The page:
Today, armories rarely serve their original purpose, remaining under-utilized or entirely unused as the Guard seeks to shed these costly facilities. The structures often come with serious drawbacks ranging from toxic construction materials like lead and asbestos to the need for extensive retrofits to accommodate accessibility requirements. That said, because armories were built like fortresses, they have often stood the test of time. Because ownership is often offered to cities much below market rate, armories present intriguing opportunities.
With the armory in my own neighborhood such a site of conflict, I was curious to find redevelopment projects that seem to have gotten it right—benefitting existing residents from a range of incomes and focusing on community benefit instead of lining developers’ pockets.
Park Slope Armory: Brooklyn, NY
When it was transferred to the city in first half of the 1990s, the Park Slope Armory, which stands 2 miles away from the Bedford Union Armory, initially served as a homeless shelter (a recurring theme in armories around the country). When early renovations by a group focused on providing sports fields for city youth fell through, the city’s Department of Homeless Services took over the redevelopment of the entire property, with a local task force of representatives from nearby block associations providing community input on the project. Today, the facility houses a women’s homeless shelter operated by the non-profit CAMBA. It also includes a large recreational facility operated by New York City’s YMCA that is available to local public schools, as well as a military veteran’s museum operated by Tom Miskel, who provides space in the museum’s room for veterans services ranging from AA meetings to counseling to technology classes. In addition, the old drill hall now occupied by the YMCA served as an emergency shelter during Hurricane Sandy in 2012, with over 600 people making use of the facility after the storm, some for as long as four weeks.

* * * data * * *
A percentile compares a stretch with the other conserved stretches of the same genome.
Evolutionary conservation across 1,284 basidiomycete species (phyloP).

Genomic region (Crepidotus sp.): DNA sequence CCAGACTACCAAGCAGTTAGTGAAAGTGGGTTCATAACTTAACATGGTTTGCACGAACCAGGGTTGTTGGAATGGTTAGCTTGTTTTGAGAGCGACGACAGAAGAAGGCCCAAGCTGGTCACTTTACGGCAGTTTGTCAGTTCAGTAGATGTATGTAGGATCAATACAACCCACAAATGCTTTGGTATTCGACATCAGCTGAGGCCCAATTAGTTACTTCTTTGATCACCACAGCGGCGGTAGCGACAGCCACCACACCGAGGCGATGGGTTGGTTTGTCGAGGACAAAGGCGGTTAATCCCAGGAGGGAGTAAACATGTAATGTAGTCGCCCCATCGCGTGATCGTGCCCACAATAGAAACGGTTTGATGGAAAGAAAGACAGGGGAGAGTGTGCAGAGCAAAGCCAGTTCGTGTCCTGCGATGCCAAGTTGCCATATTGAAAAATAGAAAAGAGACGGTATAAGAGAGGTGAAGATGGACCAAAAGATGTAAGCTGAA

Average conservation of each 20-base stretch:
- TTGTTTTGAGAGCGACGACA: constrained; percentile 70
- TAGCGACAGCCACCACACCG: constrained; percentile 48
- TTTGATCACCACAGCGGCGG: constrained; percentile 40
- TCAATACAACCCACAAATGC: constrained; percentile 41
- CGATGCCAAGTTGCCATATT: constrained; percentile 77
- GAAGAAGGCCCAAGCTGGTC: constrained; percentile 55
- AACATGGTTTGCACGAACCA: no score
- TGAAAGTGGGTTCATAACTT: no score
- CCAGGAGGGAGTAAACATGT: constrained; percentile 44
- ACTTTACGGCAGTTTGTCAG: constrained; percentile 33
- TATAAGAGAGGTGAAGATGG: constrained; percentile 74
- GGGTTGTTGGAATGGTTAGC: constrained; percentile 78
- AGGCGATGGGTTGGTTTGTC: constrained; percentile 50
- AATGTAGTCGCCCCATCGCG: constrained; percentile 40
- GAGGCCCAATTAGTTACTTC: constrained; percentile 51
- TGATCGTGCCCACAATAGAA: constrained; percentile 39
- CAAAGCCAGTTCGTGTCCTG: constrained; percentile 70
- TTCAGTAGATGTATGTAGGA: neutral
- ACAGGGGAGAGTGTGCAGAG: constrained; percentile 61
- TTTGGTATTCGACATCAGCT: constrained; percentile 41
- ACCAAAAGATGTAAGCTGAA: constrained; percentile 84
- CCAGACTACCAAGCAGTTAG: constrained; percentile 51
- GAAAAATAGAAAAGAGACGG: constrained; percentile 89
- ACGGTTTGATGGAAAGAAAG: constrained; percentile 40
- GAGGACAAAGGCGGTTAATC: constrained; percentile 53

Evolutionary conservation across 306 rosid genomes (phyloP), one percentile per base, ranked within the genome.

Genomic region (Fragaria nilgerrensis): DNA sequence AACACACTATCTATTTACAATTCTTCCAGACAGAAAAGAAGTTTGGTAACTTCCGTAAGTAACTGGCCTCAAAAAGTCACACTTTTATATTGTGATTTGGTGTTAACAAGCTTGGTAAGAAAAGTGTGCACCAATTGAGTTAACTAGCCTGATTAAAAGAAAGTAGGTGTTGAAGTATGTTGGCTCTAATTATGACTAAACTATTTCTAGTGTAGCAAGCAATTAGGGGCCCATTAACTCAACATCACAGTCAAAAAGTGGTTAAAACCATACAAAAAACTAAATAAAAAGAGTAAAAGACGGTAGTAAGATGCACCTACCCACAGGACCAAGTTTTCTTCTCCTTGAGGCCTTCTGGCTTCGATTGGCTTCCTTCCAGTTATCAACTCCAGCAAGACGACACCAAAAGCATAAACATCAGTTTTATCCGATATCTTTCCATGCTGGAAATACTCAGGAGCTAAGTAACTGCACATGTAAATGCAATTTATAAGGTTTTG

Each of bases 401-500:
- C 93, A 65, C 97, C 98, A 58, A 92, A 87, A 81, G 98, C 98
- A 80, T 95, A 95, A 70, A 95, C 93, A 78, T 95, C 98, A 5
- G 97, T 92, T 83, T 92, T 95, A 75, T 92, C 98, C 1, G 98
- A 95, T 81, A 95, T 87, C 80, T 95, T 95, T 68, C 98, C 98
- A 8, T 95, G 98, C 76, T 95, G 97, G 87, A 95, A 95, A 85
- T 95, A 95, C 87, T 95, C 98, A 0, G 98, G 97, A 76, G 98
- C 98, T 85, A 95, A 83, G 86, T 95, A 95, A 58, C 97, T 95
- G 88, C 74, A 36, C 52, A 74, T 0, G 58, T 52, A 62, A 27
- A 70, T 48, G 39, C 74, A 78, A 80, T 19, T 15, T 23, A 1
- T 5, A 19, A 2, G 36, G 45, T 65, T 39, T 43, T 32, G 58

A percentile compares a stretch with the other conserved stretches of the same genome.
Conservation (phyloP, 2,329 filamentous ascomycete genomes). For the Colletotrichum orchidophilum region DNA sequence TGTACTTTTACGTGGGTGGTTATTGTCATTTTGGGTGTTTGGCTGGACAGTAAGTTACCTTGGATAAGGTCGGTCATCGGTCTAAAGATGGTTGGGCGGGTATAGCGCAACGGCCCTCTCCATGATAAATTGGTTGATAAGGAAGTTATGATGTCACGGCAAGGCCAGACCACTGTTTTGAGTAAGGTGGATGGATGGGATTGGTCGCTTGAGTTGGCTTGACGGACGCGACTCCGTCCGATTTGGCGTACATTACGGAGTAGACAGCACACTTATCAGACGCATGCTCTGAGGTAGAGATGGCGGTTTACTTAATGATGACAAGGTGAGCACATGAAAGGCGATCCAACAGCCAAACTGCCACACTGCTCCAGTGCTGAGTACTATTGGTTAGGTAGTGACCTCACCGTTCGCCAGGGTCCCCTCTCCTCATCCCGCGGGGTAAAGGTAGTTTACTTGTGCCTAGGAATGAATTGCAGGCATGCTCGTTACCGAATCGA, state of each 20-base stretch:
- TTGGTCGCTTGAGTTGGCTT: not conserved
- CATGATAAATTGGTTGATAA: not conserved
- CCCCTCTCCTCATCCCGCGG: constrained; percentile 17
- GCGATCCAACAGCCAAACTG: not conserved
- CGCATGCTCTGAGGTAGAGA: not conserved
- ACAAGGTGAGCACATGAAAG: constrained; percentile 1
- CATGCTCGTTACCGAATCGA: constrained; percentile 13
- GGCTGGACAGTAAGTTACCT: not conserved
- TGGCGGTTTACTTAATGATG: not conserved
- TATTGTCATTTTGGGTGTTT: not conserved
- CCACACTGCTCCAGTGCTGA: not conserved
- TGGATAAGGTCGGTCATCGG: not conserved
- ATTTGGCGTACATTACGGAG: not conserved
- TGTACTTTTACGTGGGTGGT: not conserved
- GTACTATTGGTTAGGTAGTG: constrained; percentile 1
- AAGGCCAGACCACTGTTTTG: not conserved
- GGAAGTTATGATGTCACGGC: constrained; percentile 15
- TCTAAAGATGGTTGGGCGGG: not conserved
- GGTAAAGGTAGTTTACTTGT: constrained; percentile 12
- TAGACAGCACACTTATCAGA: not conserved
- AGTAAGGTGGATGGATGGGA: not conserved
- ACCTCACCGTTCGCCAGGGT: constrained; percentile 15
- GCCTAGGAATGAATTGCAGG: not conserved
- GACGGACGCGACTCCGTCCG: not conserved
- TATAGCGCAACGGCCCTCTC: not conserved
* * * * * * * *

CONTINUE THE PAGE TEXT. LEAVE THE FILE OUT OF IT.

Miskel, who is a longtime Park Slope resident and served on the Armory Task Force, says the majority of the redevelopment funds came from the city and state. And today, a wide swath of the local community makes use of the space, from public school kids to local residents to nearby veterans to those in the shelter. Though Miskel indicated that some spaces in the cavernous building remain unused, such as the old shooting range in the subbasement and the Officer’s Club in the head house, he felt the project was a “perfect fit for the neighborhood.”
Dawson Armory & Community Building: Dawson, Minnesota
Not far from the center of Dawson, Minnesota, sits another example of a mixed-use redevelopment. In 1992, with help from the state, 12 different Minnesota towns, including Dawson, were offered the chance to buy recently decommissioned National Guard facilities for only $1 each. Many Dawson residents wanted to preserve the space for local use: For much of its history, dating back to the 1920s, it served dual purposes as both a military facility and a community gathering place for everything from basketball games to dances. After a few years of trying out different ideas and tenants, the town landed on relocating the local library to this much larger facility, and adding 10 affordable apartments for seniors. In addition, space upstairs and downstairs from the library offers room for art, local artifacts, and community meetings and events. Though it’s much smaller than the Brooklyn armories, coming in at just under 30,000 square feet, the combination of elements in the Dawson armory fulfilled a need for accessible housing and offered a new home for a much-loved community institution.